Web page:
The rangers often cooperate with the Congolese army in attacks which can cause collateral civilian damage, such as against the Mai-Mai Mazembe on May 23, 2019. “The park believes, rightly, that rangers are not legitimate targets under international humanitarian law, but the specific status of the QRF and the nature of their operations places them in a gray zone,” says Christoph Vogel, a researcher at the University of Ghent (Belgium) and former member of the UN Group of Experts on the DRC.

Furthermore, a long and complex conflict on the limits of the park’s boundaries has pitted them against some local communities. The park covers a quarter of the territories of Beni, Lubero, Masisi, Nyiragongo, and Rutshuru and deprives some farmers of access to land on which they are used to farming. This conflict is particularly acute in the region of Nyamilima, although the ICCN has recently authorized harvesting on a temporary basis from April 27 to July 26 to allow them to better cope with food scarcity caused by the pandemic (in French).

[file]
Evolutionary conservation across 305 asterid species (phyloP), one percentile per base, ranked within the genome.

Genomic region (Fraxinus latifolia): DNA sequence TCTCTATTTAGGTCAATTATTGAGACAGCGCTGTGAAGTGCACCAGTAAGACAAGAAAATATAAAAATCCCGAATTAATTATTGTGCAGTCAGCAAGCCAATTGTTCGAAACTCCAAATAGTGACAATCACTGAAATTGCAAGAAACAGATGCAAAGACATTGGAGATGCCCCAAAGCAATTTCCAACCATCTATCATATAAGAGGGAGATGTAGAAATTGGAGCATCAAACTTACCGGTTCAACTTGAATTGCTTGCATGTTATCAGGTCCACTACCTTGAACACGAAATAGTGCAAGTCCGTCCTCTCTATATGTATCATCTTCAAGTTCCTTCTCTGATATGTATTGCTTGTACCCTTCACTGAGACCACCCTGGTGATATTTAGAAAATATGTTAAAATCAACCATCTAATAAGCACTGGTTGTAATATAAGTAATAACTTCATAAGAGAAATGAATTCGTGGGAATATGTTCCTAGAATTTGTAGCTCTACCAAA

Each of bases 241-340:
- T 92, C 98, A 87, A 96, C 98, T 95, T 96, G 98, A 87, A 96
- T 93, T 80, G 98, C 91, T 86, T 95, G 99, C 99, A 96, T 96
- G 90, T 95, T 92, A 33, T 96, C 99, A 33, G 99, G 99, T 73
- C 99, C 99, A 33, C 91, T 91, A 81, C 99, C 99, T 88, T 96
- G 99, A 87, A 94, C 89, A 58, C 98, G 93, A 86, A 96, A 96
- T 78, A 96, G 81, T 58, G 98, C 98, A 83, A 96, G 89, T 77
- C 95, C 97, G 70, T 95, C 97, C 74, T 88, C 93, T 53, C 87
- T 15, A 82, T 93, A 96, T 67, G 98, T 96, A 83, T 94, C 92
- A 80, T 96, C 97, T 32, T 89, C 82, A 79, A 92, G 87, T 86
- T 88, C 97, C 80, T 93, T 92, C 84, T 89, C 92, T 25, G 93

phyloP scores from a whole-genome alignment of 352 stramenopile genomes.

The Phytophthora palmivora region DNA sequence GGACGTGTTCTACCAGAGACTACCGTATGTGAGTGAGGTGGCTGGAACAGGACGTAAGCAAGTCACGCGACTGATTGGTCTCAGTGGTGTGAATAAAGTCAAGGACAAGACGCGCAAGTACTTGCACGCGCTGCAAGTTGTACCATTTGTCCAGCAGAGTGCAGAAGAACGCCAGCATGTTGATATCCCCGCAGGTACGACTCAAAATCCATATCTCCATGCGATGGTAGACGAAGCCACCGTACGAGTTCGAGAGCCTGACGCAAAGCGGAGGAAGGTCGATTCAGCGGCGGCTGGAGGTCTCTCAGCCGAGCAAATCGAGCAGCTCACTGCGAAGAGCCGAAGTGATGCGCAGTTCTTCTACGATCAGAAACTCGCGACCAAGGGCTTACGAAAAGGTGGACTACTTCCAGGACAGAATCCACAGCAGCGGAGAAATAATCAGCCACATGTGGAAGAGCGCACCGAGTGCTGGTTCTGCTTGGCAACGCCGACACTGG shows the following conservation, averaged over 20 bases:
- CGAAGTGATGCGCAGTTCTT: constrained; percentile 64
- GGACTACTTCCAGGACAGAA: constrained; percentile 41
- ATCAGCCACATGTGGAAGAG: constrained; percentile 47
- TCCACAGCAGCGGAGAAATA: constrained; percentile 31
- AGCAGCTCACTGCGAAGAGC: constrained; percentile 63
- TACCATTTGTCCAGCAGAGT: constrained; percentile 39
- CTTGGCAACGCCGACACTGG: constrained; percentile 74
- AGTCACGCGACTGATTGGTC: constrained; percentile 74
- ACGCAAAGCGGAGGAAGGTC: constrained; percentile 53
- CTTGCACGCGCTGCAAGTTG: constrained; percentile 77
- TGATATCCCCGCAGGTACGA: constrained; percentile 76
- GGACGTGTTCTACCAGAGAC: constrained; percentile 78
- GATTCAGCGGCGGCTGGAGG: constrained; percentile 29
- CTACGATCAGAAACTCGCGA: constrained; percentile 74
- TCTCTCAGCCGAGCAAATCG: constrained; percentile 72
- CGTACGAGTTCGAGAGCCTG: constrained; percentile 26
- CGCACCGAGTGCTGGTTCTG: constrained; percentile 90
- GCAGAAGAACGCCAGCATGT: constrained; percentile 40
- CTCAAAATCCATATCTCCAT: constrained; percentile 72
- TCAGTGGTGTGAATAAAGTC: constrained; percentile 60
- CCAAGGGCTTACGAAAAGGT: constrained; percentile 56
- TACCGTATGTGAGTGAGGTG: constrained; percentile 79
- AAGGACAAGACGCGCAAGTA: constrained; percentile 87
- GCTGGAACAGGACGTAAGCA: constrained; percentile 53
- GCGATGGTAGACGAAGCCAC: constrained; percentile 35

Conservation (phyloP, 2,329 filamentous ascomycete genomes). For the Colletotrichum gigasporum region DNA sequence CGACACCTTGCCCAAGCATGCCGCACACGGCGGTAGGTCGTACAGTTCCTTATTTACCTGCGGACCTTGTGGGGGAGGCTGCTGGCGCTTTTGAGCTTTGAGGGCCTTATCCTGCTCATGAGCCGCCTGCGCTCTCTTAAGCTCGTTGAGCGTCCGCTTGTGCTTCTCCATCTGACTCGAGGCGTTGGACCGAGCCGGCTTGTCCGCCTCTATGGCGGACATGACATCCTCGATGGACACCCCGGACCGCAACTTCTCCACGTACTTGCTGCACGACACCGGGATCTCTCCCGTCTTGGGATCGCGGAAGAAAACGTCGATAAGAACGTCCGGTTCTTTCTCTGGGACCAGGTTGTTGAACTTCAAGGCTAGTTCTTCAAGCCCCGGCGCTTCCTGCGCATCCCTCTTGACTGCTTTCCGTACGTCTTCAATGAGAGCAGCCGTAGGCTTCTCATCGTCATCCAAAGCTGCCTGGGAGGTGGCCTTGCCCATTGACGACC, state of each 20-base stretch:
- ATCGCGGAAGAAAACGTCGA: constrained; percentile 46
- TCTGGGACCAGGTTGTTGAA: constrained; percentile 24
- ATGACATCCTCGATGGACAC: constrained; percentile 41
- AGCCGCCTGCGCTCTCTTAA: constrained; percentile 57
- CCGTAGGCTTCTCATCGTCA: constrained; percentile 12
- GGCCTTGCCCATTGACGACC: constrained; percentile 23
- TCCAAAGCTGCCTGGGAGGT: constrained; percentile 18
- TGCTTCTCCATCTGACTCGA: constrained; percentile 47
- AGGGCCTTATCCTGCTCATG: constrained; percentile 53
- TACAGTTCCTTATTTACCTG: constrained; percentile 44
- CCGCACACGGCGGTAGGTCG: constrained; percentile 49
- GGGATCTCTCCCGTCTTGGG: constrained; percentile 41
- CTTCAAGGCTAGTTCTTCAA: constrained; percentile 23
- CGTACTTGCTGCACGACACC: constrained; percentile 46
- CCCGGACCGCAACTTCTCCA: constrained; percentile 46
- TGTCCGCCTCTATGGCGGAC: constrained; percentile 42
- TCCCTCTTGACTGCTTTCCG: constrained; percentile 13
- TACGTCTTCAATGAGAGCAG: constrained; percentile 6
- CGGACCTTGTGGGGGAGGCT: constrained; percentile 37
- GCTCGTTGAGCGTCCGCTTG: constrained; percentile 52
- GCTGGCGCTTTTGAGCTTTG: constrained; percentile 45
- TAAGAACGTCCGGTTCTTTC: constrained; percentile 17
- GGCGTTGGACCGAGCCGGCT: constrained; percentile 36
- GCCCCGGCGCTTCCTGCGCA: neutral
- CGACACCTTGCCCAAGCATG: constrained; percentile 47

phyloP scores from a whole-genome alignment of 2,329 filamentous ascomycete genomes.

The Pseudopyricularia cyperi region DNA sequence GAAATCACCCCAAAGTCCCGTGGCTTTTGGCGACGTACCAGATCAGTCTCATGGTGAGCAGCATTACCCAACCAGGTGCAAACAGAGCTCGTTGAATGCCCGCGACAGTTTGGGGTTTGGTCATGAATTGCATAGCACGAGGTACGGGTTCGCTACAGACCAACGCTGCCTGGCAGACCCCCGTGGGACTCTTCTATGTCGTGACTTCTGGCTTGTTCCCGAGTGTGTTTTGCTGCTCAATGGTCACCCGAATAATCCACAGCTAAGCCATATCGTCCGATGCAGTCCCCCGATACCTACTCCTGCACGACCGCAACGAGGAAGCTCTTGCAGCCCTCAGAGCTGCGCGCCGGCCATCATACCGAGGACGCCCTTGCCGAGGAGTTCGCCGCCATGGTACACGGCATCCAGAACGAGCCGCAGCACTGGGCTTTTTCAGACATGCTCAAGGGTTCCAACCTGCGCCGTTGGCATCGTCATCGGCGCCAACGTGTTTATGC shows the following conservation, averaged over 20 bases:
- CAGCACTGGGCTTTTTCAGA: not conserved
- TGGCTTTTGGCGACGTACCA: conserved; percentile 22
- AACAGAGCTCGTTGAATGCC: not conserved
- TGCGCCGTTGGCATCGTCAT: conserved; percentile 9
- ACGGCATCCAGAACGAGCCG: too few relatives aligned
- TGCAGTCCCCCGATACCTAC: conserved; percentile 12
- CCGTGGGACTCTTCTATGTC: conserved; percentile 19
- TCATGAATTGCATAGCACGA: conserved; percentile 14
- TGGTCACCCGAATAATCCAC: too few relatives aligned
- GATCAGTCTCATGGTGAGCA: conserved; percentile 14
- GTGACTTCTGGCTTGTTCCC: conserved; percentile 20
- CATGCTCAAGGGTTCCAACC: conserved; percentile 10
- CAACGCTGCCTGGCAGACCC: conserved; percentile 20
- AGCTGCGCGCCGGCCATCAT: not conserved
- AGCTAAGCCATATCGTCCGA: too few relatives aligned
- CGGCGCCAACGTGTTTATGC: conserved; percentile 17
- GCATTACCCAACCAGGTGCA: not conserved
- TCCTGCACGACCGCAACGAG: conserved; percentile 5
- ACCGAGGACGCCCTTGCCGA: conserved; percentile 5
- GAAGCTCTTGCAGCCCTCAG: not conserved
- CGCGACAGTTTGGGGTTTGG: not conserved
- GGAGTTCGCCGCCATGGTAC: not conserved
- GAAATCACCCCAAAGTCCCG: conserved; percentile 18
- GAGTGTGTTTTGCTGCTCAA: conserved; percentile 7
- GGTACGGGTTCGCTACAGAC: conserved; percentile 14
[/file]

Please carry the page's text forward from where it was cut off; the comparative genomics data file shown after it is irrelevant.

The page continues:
ICCN rangers therefore do not lack for enemies, especially its most feared unit, the QRF, which was decimated in the attack. On the same day, park authorities were able to publish several highly detailed statements on the circumstances surrounding the attack.

The first states that in fact it was a civilian vehicle which was targeted by the ambush. According to our information, this was a white Toyota Prado TX which was attacked with RPG rocket launchers and PKM machine guns. According to the statement, the assailants were reported to be none other than Rwandan Hutu rebels of the Democratic Forces for the Liberation of Rwanda (FDLR-Foca).  More specifically, the assailants appeared to be approximately sixty combatants from the Maccabé group, formerly known as the Commando de recherche et d’action en profondeur (CRAP), an FDLR commando unit.

ICCN rangers, who happened to be passing by on the drive back to their headquarters in Rumangabo, were reported to be only the collateral damage of the ambush and only targeted because they tried to assist some civilians. The second version slightly amended the first statement, which only stated that a civilian vehicle in close proximity had been attacked before the arrival of the rangers.